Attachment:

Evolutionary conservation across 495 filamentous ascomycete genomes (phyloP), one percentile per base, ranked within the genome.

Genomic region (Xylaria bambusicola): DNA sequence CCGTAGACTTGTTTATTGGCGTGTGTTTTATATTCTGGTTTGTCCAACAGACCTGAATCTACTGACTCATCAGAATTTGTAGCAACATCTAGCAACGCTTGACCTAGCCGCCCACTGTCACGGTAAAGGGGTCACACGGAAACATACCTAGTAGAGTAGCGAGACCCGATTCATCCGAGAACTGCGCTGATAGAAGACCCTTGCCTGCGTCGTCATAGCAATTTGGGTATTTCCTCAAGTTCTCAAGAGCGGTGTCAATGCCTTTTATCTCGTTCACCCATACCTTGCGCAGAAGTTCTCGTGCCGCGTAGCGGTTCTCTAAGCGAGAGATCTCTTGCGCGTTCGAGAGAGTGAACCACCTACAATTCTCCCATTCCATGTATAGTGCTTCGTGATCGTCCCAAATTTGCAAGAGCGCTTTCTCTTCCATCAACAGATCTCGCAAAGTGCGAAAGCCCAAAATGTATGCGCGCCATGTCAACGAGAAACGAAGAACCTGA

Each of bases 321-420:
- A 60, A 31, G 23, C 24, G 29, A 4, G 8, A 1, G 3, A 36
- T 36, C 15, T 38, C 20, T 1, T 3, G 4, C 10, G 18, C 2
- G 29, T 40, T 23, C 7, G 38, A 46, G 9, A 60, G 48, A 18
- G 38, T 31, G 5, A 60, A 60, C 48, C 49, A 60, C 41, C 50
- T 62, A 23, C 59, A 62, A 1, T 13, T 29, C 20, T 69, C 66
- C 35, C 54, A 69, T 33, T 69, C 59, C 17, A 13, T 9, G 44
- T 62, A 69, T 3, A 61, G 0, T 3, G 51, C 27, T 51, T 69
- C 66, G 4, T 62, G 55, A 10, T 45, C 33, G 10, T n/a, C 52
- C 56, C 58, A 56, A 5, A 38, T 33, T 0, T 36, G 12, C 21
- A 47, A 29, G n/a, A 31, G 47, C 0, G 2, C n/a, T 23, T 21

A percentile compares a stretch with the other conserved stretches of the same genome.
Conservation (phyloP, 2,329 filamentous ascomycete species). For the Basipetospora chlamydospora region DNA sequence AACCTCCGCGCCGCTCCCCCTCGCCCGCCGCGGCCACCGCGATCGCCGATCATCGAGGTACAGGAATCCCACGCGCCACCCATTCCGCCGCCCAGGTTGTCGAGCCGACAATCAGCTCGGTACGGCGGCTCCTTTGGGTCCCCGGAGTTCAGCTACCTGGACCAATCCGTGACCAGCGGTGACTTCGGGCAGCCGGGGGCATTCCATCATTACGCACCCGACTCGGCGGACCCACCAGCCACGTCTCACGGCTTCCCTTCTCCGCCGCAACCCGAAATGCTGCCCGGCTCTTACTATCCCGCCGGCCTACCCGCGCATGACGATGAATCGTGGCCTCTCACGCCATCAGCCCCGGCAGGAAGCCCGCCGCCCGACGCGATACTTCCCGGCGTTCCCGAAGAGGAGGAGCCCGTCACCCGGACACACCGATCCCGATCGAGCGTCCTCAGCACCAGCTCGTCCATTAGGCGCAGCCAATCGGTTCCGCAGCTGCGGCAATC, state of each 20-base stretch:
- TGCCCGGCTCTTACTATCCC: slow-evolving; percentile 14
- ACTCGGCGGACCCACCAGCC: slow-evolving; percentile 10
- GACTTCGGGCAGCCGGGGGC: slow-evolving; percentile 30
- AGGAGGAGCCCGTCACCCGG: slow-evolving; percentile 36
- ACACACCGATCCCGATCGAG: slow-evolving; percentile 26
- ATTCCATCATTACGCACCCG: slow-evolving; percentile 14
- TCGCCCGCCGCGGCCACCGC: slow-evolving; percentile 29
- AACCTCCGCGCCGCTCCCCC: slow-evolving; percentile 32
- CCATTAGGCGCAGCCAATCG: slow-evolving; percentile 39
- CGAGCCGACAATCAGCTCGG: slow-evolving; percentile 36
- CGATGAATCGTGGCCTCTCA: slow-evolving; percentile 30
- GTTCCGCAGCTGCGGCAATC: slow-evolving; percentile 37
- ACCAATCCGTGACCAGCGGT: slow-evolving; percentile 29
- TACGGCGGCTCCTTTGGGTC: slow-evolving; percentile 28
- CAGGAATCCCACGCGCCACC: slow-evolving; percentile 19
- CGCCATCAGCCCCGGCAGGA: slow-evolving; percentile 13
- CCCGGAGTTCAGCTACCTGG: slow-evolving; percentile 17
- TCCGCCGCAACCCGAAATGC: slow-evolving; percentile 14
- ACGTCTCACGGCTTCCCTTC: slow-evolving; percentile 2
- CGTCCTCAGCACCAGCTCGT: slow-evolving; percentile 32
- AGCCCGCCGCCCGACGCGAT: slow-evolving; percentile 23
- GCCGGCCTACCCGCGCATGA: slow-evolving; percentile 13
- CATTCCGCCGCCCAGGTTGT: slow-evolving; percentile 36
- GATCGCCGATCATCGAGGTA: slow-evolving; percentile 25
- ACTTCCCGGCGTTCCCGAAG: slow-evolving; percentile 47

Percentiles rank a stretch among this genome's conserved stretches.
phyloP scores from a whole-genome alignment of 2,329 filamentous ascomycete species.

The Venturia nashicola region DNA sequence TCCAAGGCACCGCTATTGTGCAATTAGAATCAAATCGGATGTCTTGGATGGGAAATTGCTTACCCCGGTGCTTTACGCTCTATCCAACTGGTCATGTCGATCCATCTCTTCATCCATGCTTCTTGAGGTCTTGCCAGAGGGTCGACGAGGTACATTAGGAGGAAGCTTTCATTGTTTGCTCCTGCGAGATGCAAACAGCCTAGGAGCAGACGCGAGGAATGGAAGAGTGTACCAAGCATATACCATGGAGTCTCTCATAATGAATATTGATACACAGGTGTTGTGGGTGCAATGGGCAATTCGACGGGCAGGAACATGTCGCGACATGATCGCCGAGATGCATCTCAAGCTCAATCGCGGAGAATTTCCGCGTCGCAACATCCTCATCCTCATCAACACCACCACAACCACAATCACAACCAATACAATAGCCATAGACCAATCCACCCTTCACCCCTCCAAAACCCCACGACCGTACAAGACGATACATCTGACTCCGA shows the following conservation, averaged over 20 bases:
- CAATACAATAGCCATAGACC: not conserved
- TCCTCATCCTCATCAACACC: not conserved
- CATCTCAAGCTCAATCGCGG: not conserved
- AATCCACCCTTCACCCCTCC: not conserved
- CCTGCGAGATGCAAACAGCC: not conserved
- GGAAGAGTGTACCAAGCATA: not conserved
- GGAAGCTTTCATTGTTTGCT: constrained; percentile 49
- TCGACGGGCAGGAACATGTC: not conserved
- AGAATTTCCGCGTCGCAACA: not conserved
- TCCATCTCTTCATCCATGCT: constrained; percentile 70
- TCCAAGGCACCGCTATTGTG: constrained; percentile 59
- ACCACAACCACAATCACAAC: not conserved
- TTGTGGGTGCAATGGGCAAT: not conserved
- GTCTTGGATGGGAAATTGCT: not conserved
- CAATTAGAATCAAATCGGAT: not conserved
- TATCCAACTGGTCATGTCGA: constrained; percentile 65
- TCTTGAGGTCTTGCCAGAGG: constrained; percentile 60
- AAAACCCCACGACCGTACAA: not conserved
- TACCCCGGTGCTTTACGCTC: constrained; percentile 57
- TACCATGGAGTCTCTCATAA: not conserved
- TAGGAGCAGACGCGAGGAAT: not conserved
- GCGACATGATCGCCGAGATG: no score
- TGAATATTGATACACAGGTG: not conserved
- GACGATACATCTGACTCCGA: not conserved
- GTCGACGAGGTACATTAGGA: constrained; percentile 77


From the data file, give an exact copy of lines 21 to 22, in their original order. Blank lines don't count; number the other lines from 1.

- ATTCCATCATTACGCACCCG: slow-evolving; percentile 14
- TCGCCCGCCGCGGCCACCGC: slow-evolving; percentile 29